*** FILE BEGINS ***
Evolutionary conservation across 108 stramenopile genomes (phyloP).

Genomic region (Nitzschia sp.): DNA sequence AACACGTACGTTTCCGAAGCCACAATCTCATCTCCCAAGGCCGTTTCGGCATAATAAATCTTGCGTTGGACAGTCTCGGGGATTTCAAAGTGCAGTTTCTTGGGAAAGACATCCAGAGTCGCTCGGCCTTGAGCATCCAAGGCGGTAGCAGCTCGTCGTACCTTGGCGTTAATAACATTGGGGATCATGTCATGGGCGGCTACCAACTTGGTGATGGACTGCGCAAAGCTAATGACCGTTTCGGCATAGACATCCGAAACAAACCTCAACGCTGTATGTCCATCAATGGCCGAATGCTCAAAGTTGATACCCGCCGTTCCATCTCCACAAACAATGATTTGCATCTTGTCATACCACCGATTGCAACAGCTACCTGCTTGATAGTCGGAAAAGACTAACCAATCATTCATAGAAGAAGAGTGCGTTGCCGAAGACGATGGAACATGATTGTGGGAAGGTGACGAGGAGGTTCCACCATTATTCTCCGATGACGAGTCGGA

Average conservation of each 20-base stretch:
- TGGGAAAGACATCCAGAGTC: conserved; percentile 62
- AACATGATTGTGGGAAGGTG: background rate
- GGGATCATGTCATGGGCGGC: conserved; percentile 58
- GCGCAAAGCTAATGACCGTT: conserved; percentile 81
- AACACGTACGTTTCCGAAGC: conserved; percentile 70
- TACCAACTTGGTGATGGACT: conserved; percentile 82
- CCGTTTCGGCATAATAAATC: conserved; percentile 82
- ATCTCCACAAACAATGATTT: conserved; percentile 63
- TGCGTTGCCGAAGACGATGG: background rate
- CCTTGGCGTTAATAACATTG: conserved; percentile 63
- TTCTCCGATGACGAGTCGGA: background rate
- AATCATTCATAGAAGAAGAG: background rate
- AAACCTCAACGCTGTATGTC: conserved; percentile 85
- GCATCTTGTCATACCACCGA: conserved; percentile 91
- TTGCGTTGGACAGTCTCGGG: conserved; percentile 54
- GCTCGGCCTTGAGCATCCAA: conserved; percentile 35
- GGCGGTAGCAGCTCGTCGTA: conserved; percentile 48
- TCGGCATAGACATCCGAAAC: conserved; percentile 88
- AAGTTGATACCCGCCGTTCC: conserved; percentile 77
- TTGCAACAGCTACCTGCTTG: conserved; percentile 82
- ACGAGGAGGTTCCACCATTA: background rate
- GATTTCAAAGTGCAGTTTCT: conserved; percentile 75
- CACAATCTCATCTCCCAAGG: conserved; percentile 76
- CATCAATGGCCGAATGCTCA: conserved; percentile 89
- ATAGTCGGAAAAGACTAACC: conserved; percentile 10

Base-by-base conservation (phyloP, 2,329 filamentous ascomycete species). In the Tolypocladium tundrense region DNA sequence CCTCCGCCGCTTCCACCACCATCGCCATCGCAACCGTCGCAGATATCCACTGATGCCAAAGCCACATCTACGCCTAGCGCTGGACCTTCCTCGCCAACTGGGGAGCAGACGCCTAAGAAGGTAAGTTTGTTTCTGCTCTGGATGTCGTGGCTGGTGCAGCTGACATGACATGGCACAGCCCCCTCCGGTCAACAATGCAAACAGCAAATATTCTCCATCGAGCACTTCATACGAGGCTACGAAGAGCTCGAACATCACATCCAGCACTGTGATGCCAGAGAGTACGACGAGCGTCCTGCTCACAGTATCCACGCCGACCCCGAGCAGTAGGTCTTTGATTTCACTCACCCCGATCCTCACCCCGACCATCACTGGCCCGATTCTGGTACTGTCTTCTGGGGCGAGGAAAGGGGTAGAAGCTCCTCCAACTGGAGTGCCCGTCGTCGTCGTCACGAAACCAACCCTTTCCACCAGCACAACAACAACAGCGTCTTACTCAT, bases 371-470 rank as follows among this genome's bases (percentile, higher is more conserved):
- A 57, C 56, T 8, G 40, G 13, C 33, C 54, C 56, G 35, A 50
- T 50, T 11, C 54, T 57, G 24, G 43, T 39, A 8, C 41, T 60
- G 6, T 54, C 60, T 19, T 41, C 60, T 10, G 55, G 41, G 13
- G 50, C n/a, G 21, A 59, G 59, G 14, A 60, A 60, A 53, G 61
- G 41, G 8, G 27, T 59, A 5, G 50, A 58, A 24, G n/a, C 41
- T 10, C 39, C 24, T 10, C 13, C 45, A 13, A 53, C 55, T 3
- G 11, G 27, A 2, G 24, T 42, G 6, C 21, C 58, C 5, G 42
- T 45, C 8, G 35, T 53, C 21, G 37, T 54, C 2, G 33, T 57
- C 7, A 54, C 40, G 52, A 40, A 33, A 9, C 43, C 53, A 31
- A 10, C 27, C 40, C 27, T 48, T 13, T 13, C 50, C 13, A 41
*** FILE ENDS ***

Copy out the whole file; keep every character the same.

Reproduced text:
Evolutionary conservation across 108 stramenopile genomes (phyloP).

Genomic region (Nitzschia sp.): DNA sequence AACACGTACGTTTCCGAAGCCACAATCTCATCTCCCAAGGCCGTTTCGGCATAATAAATCTTGCGTTGGACAGTCTCGGGGATTTCAAAGTGCAGTTTCTTGGGAAAGACATCCAGAGTCGCTCGGCCTTGAGCATCCAAGGCGGTAGCAGCTCGTCGTACCTTGGCGTTAATAACATTGGGGATCATGTCATGGGCGGCTACCAACTTGGTGATGGACTGCGCAAAGCTAATGACCGTTTCGGCATAGACATCCGAAACAAACCTCAACGCTGTATGTCCATCAATGGCCGAATGCTCAAAGTTGATACCCGCCGTTCCATCTCCACAAACAATGATTTGCATCTTGTCATACCACCGATTGCAACAGCTACCTGCTTGATAGTCGGAAAAGACTAACCAATCATTCATAGAAGAAGAGTGCGTTGCCGAAGACGATGGAACATGATTGTGGGAAGGTGACGAGGAGGTTCCACCATTATTCTCCGATGACGAGTCGGA

Average conservation of each 20-base stretch:
- TGGGAAAGACATCCAGAGTC: conserved; percentile 62
- AACATGATTGTGGGAAGGTG: background rate
- GGGATCATGTCATGGGCGGC: conserved; percentile 58
- GCGCAAAGCTAATGACCGTT: conserved; percentile 81
- AACACGTACGTTTCCGAAGC: conserved; percentile 70
- TACCAACTTGGTGATGGACT: conserved; percentile 82
- CCGTTTCGGCATAATAAATC: conserved; percentile 82
- ATCTCCACAAACAATGATTT: conserved; percentile 63
- TGCGTTGCCGAAGACGATGG: background rate
- CCTTGGCGTTAATAACATTG: conserved; percentile 63
- TTCTCCGATGACGAGTCGGA: background rate
- AATCATTCATAGAAGAAGAG: background rate
- AAACCTCAACGCTGTATGTC: conserved; percentile 85
- GCATCTTGTCATACCACCGA: conserved; percentile 91
- TTGCGTTGGACAGTCTCGGG: conserved; percentile 54
- GCTCGGCCTTGAGCATCCAA: conserved; percentile 35
- GGCGGTAGCAGCTCGTCGTA: conserved; percentile 48
- TCGGCATAGACATCCGAAAC: conserved; percentile 88
- AAGTTGATACCCGCCGTTCC: conserved; percentile 77
- TTGCAACAGCTACCTGCTTG: conserved; percentile 82
- ACGAGGAGGTTCCACCATTA: background rate
- GATTTCAAAGTGCAGTTTCT: conserved; percentile 75
- CACAATCTCATCTCCCAAGG: conserved; percentile 76
- CATCAATGGCCGAATGCTCA: conserved; percentile 89
- ATAGTCGGAAAAGACTAACC: conserved; percentile 10

Base-by-base conservation (phyloP, 2,329 filamentous ascomycete species). In the Tolypocladium tundrense region DNA sequence CCTCCGCCGCTTCCACCACCATCGCCATCGCAACCGTCGCAGATATCCACTGATGCCAAAGCCACATCTACGCCTAGCGCTGGACCTTCCTCGCCAACTGGGGAGCAGACGCCTAAGAAGGTAAGTTTGTTTCTGCTCTGGATGTCGTGGCTGGTGCAGCTGACATGACATGGCACAGCCCCCTCCGGTCAACAATGCAAACAGCAAATATTCTCCATCGAGCACTTCATACGAGGCTACGAAGAGCTCGAACATCACATCCAGCACTGTGATGCCAGAGAGTACGACGAGCGTCCTGCTCACAGTATCCACGCCGACCCCGAGCAGTAGGTCTTTGATTTCACTCACCCCGATCCTCACCCCGACCATCACTGGCCCGATTCTGGTACTGTCTTCTGGGGCGAGGAAAGGGGTAGAAGCTCCTCCAACTGGAGTGCCCGTCGTCGTCGTCACGAAACCAACCCTTTCCACCAGCACAACAACAACAGCGTCTTACTCAT, bases 371-470 rank as follows among this genome's bases (percentile, higher is more conserved):
- A 57, C 56, T 8, G 40, G 13, C 33, C 54, C 56, G 35, A 50
- T 50, T 11, C 54, T 57, G 24, G 43, T 39, A 8, C 41, T 60
- G 6, T 54, C 60, T 19, T 41, C 60, T 10, G 55, G 41, G 13
- G 50, C n/a, G 21, A 59, G 59, G 14, A 60, A 60, A 53, G 61
- G 41, G 8, G 27, T 59, A 5, G 50, A 58, A 24, G n/a, C 41
- T 10, C 39, C 24, T 10, C 13, C 45, A 13, A 53, C 55, T 3
- G 11, G 27, A 2, G 24, T 42, G 6, C 21, C 58, C 5, G 42
- T 45, C 8, G 35, T 53, C 21, G 37, T 54, C 2, G 33, T 57
- C 7, A 54, C 40, G 52, A 40, A 33, A 9, C 43, C 53, A 31
- A 10, C 27, C 40, C 27, T 48, T 13, T 13, C 50, C 13, A 41